Posted: March 18th, 2005, 12:28 am
Meant to add this to the above entry - your pig is adorable, Bhakti!
The Zoo Fence - A Commentary on The Spiritual Life
Vivekananda goes on to say "work incessantly but be not attached to the fruits thereof." To do this every second of life is near impossible, but that doesn't mean that we will give away to slavery. Anger and resentment always want to creep into my work, no matter what it is, and I have to remind myself continuously that it doesn't matter what I'm doing if I do it with love in the heart. I don't have to accomplish anything. Nothing I do is anymore important than anything else I do. I'm already accomplished if I'm free and unattached. Of course, it's all easier said that done or felt in the heart. How do you work? BhaktiYou should work like a master and not as a slave. . . . Do you not see how everybody works? Nobody can be altogether at rest; ninety-nine percent of mankind work like slaves, and the result is misery; it is all selfish work. Work through Freedom! Work through love! The word "love" is very difficult to understand; love never comes until there is freedom. . . . Selfish work is slave's work; and here is a test. Every act of love brings happiness; there is no act of love that does not bring peace and joy.
A helpful/relevant book on this topic might be Collision with the Infinite by Suzanne Segal. She had a similar circumstance where she unexpectantly encountered an intense altered Reality for which she was not prepared nor informed. It was a prolonged encounter (10 years) and during much of that time she suffered a great deal of a horrible anxiety because she didn't understand it. She finally was helped by a Buddhist practitioner, psychotherapist, (Stephen[Stephan?] Bodian, editor, Yoga Journal) who was able to help her sort out and explain what had happened.Shh wrote:I felt this incredible freedom, but towards the end of the "thing" I said "No I cant be like that, it's not safe." A couple of months after that I started having panic attacks I thought that I was most likely going insane.
No Anna, dear, I didn't perceive your words that way either. No worries. I just thought it was worth mentioning another perspective. I happen to suffer with debilitating anxiety, panic attacks, and other emotional disorders so I have an experience and interest in what Shh mentioned. And for many years I've participated in a weekly clinic for group therapy where there are many who are even worse than I, and I often explore spirituality with their experiences also in mind.anna wrote:Oh dear, I didn't mean to suggest that these kinds of experiences are ONLY a result of taking drugs.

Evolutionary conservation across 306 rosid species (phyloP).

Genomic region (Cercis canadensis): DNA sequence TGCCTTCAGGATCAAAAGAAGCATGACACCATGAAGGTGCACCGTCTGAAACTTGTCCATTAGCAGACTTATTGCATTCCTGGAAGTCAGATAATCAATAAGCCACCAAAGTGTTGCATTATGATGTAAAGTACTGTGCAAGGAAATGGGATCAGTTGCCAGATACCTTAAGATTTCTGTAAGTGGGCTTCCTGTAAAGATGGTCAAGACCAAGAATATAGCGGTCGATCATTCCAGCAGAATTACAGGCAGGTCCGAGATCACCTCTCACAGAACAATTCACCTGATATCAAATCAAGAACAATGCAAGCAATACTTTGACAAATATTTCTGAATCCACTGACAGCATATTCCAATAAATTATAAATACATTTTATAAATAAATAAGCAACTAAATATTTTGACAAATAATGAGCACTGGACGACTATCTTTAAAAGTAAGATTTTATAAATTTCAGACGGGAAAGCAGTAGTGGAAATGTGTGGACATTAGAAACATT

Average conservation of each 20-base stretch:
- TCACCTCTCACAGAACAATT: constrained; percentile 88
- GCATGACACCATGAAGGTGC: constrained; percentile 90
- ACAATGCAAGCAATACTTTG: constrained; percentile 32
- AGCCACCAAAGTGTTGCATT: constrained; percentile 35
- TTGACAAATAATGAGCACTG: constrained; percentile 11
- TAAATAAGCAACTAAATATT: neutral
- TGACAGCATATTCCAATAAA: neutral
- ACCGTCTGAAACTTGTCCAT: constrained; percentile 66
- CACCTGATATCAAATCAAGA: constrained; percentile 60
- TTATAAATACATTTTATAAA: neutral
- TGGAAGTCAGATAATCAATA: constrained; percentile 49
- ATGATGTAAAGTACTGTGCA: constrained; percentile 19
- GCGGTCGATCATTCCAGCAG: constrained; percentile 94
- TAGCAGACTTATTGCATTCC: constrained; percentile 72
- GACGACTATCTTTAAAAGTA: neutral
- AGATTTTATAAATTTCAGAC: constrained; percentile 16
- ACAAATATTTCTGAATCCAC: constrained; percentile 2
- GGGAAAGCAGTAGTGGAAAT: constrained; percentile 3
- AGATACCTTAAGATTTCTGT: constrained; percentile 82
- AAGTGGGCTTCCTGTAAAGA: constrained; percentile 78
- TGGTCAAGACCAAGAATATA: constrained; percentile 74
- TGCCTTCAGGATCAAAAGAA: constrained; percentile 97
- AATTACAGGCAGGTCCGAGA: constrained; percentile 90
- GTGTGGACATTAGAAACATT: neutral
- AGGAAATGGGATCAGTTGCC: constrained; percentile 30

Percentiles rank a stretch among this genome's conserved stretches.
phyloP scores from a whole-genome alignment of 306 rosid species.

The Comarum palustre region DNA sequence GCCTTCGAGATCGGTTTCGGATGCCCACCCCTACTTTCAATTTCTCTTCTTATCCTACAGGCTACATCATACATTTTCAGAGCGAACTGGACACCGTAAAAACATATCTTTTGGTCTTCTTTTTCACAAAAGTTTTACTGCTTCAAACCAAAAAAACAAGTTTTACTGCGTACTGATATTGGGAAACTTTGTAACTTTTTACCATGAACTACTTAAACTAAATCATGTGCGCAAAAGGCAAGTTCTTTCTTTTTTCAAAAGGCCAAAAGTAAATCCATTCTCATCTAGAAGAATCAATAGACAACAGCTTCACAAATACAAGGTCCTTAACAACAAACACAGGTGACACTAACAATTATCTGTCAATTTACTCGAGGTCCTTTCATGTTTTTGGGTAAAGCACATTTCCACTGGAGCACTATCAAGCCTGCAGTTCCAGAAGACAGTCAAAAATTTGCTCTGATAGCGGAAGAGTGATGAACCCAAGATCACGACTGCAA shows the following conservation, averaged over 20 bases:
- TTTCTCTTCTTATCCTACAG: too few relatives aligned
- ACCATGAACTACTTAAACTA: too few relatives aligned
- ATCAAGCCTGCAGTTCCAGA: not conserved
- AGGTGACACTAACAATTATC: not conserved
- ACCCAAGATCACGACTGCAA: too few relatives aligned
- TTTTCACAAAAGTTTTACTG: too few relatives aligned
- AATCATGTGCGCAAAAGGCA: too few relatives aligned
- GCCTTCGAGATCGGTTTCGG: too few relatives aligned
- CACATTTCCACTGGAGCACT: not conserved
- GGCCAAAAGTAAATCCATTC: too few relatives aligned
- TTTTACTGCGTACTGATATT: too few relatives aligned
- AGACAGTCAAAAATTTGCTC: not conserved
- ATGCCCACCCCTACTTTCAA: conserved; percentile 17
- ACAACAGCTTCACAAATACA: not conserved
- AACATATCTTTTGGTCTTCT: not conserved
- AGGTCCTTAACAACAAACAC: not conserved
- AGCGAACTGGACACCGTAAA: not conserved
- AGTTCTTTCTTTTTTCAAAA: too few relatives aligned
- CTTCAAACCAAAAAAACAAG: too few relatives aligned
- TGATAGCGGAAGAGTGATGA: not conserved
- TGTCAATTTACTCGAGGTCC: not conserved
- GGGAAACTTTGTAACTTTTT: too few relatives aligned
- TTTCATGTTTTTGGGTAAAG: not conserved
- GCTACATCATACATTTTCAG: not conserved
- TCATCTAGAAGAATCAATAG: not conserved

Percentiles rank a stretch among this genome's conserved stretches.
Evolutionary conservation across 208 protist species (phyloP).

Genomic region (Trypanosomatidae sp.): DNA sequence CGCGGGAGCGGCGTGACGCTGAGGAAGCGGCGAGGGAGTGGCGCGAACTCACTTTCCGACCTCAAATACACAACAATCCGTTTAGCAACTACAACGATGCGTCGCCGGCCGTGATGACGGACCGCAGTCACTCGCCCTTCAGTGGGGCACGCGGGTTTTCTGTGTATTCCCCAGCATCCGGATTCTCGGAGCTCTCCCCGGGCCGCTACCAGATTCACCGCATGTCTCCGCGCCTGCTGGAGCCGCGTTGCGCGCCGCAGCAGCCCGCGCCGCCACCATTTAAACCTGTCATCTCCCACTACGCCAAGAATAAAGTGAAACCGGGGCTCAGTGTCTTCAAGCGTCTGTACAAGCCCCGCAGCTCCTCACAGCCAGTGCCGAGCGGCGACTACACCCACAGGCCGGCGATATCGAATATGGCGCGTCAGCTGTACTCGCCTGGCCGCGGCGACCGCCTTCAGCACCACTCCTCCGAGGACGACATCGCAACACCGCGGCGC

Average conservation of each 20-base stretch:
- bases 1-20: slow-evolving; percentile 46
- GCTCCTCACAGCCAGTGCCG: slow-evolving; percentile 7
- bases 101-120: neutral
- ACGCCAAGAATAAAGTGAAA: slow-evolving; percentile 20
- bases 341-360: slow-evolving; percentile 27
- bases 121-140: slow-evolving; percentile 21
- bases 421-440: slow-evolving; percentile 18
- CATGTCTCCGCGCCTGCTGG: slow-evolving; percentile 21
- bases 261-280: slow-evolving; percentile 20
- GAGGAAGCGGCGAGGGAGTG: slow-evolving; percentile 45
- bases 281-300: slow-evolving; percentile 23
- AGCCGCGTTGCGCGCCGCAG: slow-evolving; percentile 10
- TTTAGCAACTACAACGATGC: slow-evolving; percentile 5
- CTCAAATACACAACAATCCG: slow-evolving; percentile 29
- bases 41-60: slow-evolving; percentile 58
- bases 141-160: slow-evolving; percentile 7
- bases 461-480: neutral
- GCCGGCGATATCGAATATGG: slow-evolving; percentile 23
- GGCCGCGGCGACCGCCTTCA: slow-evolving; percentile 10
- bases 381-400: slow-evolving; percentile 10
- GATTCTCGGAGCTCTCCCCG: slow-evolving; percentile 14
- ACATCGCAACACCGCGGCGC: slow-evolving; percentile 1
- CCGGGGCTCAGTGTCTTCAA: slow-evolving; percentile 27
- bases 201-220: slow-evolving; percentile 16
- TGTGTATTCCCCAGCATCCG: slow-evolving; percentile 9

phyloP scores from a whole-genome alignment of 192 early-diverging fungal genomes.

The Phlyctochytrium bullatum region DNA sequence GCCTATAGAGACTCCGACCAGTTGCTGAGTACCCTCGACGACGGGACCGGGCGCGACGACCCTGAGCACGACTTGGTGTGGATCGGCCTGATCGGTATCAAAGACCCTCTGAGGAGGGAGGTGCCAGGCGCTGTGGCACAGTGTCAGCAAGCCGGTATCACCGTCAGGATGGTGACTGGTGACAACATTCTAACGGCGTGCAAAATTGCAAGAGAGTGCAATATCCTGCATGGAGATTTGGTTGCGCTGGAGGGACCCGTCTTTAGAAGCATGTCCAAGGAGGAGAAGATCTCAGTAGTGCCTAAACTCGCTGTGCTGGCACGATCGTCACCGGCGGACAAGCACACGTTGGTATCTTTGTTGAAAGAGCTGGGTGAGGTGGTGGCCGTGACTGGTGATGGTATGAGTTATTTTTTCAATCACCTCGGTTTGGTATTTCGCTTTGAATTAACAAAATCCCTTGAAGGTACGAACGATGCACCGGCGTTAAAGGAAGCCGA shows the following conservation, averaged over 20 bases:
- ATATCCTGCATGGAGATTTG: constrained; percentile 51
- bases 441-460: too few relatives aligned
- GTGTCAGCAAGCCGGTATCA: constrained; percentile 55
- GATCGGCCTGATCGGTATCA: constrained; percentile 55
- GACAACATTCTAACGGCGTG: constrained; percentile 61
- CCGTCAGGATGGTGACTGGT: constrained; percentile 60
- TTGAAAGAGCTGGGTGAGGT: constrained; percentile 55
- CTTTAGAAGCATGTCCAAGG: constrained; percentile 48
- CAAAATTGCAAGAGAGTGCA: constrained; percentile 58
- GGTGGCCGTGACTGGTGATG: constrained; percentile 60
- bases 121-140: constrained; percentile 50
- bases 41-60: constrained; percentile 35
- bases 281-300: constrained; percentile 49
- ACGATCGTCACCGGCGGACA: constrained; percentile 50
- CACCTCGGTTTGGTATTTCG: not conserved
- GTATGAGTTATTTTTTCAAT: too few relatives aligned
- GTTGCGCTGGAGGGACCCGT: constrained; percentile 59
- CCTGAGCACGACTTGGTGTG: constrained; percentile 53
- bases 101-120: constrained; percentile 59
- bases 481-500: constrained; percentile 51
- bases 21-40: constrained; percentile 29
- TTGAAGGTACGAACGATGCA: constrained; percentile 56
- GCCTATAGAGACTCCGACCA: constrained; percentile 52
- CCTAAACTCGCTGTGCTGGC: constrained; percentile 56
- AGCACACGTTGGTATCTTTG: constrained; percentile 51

I've been very grateful for books that help explain what some have called "spiritual madness" or a "spiritual crisis" or a "dark night of the soul." An amazing amount of my anxiety has been reduced just by having someone put this into a context that helps me understand the distress, and I am grateful to those who have shared their experiences in books.anna wrote:... the only book I could find to explain the phenomena was a small book by somebody Greenlaw, called 'Kundalini or Psychosis", or something like that - it was a source of enormous comfort and support as I struggled to deal with my own dilemma. Later, I began to stumble into other books, mostly Indian teachers, who miraculously described my own experiences, and I began to be more comfortable and less frightened therefore.
anna wrote:I mentioned drugs only because many folks DO indeed fall into similar experiences through the use of mind altering drugs, so I suggested that possibility, but did not mean to suggest in any way that Shh's situation was due to that possibility. I did however, and still do, suggest that until it is integrated within her own consciousness, that she slow down, and cease altogether for a while, progress on the path, until she is comfortable with the experiences.
Probably some of us are just slowly finding our way, but all is in accordance to the Divine scehdule, no matter. I didn't know how much help existed until I knew where to look.anna wrote:It has been many years since I have encountered other souls that have stumbled into this kind of situation, and thought perhaps that because of better communication, and more accessibility to "experts" in the field, less folks were left swinging in the wind when this kind of event occured in a seeker's life, but I guess I have been in the woods too long!
One of the most significant conceptual shifts I had was a time when I was frantic and panicked and thought of the similar quote in A Course in Miracles that Michael(mjoel53) mentioned. In the beginning it was extremely difficult to grasp this idea--"The real does not die, the unreal never lived. Once you know that death happens to the body and not to you, you just watch your body falling off like a discarded garment. The real you is timeless and beyond birth and death. The body will survive as long as it is needed. It is not important that it should live long"
In the middle of a harrowing emotional crisis I found it was totally beyond me to conceive of this as being true, so I did the next best thing which was to play a game of "what if." So I just said, "What if it's true that what I truly am cannot be threatened?" and "What if it's true that what terrifies me doesn't exist?" Somehow that was the tiny opening, the key that turned the lock. It was my first glimpse at being able to see a reality beyond what seemed my immediate circumstances. And it was the first inkling to seeing the unreality of the way the mind distorts and torments. But I couldn't take it in one big chunk and had to start off with tiny little half-steps to truth, and then later I on started dropping the "what ifs" altogether.Nothing real can be threatened.
Nothing unreal exists.
Herein lies the peace of God.